Author information

Author notes

    • Su-Yang Xu
    • , Nasser Alidoust
    •  & Ilya Belopolski

    These authors contributed equally to this work.


  1. Laboratory for Topological Quantum Matter and Spectroscopy (B7), Department of Physics, Princeton University, Princeton, New Jersey 08544, USA

    • Su-Yang Xu
    • , Nasser Alidoust
    • , Ilya Belopolski
    • , Guang Bian
    • , Tay-Rong Chang
    • , Hao Zheng
    • , Daniel S. Sanchez
    •  & M. Zahid Hasan
  2. Princeton Center for Complex Materials, Princeton Institute for Science and Technology of Materials, Princeton University, Princeton, New Jersey 08544, USA

    • Su-Yang Xu
    • , Nasser Alidoust
    • , Ilya Belopolski
    •  & M. Zahid Hasan
  3. International Center for Quantum Materials, School of Physics, Peking University, Beijing 100871, China

    • Zhujun Yuan
    • , Chenglong Zhang
    •  & Shuang Jia
  4. Department of Physics, National Tsing Hua University, Hsinchu 30013, Taiwan

    • Tay-Rong Chang
    •  & Horng-Tay Jeng
  5. Paul Scherrer Institute, Swiss Light Source, CH-5232 Villigen PSI, Switzerland

    • Vladimir N. Strocov
  6. Centre for Advanced 2D Materials and Graphene Research Centre National University of Singapore, 6 Science Drive 2 Singapore 117546, Singapore

    • Guoqing Chang
    • , Chi-Cheng Lee
    • , Shin-Ming Huang
    • , BaoKai Wang
    •  & Hsin Lin
  7. Department of Physics, National University of Singapore, 2 Science Drive 3 Singapore 117542, Singapore

    • Guoqing Chang
    • , Chi-Cheng Lee
    • , Shin-Ming Huang
    • , BaoKai Wang
    •  & Hsin Lin
  8. Division of Materials Science and Engineering, Ames Laboratory, US DOE Ames, Iowa 50011, USA

    • Daixiang Mou
    • , Yun Wu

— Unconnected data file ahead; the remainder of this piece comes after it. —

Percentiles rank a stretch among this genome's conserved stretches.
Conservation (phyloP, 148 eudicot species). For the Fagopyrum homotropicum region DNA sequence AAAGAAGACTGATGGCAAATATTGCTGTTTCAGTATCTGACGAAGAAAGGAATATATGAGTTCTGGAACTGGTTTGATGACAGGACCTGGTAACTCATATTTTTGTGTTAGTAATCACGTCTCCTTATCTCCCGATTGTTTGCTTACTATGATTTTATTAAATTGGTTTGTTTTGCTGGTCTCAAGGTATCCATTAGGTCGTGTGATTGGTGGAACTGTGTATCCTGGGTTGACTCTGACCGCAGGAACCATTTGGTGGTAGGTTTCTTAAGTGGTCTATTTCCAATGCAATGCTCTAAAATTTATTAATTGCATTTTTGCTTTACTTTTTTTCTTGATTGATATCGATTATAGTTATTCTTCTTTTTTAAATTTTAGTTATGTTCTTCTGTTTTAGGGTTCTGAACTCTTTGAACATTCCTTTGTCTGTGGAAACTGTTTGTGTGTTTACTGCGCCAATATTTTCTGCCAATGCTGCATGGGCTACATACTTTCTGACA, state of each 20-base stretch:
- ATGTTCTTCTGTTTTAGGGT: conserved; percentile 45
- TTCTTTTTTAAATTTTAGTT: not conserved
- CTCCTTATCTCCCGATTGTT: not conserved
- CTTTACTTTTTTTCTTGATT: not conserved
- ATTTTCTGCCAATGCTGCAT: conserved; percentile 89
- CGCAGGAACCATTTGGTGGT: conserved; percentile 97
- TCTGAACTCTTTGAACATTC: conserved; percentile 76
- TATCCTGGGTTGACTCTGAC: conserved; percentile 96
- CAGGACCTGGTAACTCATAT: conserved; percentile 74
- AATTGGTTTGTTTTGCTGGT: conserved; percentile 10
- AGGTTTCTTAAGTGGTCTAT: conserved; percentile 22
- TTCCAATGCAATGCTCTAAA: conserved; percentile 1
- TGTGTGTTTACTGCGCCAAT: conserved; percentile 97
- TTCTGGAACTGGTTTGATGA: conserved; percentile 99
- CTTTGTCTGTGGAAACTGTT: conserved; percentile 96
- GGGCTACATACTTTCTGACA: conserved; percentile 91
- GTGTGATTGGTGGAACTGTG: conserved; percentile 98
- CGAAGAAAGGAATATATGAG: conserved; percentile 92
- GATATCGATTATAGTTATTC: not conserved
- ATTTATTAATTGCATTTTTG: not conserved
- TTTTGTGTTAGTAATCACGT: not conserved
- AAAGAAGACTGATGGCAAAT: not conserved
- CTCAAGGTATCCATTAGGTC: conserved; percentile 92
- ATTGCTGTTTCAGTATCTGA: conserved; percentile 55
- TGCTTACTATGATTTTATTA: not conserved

• , Lunan Huang
    •  & Adam Kaminski
  9. Department of Physics and Astronomy, Iowa State University, Ames, Iowa 50011, USA

    • Daixiang Mou
    • , Yun Wu
    • , Lunan Huang
    •  & Adam Kaminski
  10. Department of Physics, Northeastern University, Boston, Massachusetts 02115, USA

    • BaoKai Wang
    •  & Arun Bansil
  11. Institute of Physics, Academia Sinica, Taipei 11529, Taiwan

    • Horng-Tay Jeng
  12. Princeton Center for Theoretical Science, Princeton University, Princeton, New Jersey 08544, USA

    • Titus Neupert
  13. Collaborative Innovation Center of Quantum Matter, Beijing 100871, China

    • Shuang Jia


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S.-Y.X., N.A., I.B., G.B. and D.S.S. conducted the ARPES experiments with assistance from H.Z., V.N.S., D.M., Y.W., L.H., A.K. and M.Z.H.; Z.Y., C.Z. and S.J. grew the single-crystal samples; H.Z. conducted the STM measurements with assistance from G.B., S.-Y.X. and D.S.S.; T.-R.C., G.C., C.-C.L., S.-M.H., B.W., A.B., H.-T.J. and H.L. performed first-principles band structure calculations; T.N. did theoretical analyses; M.Z.H. was responsible for the overall direction, planning and integration among different research units.

Competing interests

The authors declare no competing financial interests.

Corresponding author

Correspondence to M. Zahid Hasan.